Washington, DC (August 17, 2007) -- Carmen Hernandez today condemned the jailing of a public defender who refused to go to trial unprepared. Brian Jones, a public defender in Portage County, Ohio, was arrested for contempt after refusing to begin the misdemeanor assault trial of Jordan Scott. Mr. Scott’s case was assigned to Mr. Jones on Wednesday; the trial was to have begun at 1:30 pm Thursday.
Ms. Hernandez is the President of the National Association of Criminal Defense Lawyers.
Ms. Hernandez’s Statement:
A public defender in Ohio was jailed yesterday for contempt after refusing to proceed to trial unprepared. He had been appointed just one day before the trial was to start. To imprison a defense attorney for standing up for his client and complying with his ethical obligations and doing what our Constitution and laws demand is just plain wrong.
The judge in the case accused the public defender of “impeding justice.” An unprepared defense and undo haste cause far more injustice than minor delays and offend the fundamental guarantees that are the birthright of every American.
It is a fundamental right of every person accused to be represented in a criminal trial by a competent counsel and that requires that counsel conduct an investigation, interview witnesses and understand the case. The framers of the Constitution understood this when they guaranteed to us in the Bill of Rights the right “to have the assistance of counsel” when accused of a crime. Nearly fifty years ago, in Gideon v Wainwright, the Supreme Court explained that the assistance of counsel is “one of the safeguards of the Sixth Amendment deemed necessary to insure fundamental human rights of life and liberty. The Sixth Amendment stands as a constant admonition that if the constitutional safeguards it provides be lost, justice will not ‘still be done.’ And that without it, “though he be not guilty, [an accused] faces the danger of conviction because he does not know how to establish his innocence.”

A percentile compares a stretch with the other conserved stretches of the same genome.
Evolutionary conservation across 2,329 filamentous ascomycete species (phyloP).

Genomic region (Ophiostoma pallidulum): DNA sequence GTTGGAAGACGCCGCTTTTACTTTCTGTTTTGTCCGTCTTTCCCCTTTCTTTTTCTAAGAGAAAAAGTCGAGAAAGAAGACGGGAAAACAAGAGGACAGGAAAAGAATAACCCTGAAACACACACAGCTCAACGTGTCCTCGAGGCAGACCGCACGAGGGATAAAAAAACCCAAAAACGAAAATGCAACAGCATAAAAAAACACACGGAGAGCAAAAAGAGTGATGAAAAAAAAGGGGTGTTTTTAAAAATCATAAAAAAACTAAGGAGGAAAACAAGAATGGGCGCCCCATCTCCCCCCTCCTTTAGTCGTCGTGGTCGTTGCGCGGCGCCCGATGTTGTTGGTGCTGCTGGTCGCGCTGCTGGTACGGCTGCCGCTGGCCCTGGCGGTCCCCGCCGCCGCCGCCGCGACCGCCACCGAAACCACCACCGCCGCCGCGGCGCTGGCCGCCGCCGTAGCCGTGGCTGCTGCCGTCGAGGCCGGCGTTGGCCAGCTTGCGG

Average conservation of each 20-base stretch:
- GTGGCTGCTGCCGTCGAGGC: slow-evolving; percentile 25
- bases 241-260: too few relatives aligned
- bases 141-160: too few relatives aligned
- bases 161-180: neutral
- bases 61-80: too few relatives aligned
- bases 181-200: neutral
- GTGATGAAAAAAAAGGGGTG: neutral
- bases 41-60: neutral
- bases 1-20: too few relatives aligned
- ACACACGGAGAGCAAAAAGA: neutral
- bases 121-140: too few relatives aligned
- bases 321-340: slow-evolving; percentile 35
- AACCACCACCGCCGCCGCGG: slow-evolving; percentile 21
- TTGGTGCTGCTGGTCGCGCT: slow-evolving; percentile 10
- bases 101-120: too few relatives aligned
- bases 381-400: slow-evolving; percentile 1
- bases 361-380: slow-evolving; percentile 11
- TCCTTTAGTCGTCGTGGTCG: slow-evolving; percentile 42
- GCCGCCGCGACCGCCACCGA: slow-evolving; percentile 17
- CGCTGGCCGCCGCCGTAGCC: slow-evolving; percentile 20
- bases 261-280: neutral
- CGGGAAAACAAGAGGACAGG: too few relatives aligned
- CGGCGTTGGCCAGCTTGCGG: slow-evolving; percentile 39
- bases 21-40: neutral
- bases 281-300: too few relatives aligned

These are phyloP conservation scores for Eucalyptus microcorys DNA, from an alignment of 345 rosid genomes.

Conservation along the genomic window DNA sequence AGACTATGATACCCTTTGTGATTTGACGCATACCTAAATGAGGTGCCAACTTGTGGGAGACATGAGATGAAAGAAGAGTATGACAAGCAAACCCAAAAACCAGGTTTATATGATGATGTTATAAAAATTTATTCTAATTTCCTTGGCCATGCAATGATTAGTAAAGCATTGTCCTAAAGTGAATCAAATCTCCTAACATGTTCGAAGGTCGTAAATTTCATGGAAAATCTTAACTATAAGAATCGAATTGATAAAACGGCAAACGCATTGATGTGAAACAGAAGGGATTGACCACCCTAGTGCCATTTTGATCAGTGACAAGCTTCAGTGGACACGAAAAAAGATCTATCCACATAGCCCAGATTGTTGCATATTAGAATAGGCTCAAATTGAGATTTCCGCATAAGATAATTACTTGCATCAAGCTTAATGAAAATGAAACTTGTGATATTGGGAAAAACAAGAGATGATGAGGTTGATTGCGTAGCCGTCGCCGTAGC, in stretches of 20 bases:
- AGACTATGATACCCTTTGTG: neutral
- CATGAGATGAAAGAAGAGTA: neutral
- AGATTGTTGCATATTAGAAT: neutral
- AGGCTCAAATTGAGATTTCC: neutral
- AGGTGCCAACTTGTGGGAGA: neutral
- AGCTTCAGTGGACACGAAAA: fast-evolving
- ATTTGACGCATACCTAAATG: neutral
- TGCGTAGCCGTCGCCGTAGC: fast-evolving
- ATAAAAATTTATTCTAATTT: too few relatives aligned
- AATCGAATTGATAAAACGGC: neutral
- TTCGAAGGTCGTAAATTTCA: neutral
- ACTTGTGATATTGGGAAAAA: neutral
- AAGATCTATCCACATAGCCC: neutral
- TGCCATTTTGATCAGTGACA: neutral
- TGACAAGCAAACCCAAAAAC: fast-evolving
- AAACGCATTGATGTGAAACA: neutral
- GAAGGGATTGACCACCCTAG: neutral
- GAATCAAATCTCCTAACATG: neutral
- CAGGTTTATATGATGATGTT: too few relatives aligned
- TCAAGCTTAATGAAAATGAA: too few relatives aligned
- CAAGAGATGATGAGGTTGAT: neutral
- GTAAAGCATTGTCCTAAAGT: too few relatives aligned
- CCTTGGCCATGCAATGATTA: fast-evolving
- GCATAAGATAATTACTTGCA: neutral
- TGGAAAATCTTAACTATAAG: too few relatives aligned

For the jury or judge to find the truth at trial, the defense must understand the case and be prepared. Defense lawyers must have investigated, talked to the witnesses, researched the law, and, frequently, consulted experts. Indeed, defense attorneys are required to do these things by a long line of U.S. Supreme Court precedent and the ethical rules that govern lawyers in every state in the Union.
Asking a lawyer to go to trial without preparation is like asking a doctor to perform surgery before diagnosing the patient. Harm is inevitable – the facts will be unclear and evidence will be missed. Worst of all, the wrong people may go to jail while real criminals remain at large. We ought not to forget so quickly the lessons that the Duke Lacrosse players who were falsely accused of crimes taught us.
For the scales of justice to be balanced, both the prosecution and the defense must be prepared. Without this balance, mistakes happen. We deserve and are entitled to better than an unreliable criminal justice system. Public defenders must be given the time and resources to do their jobs.
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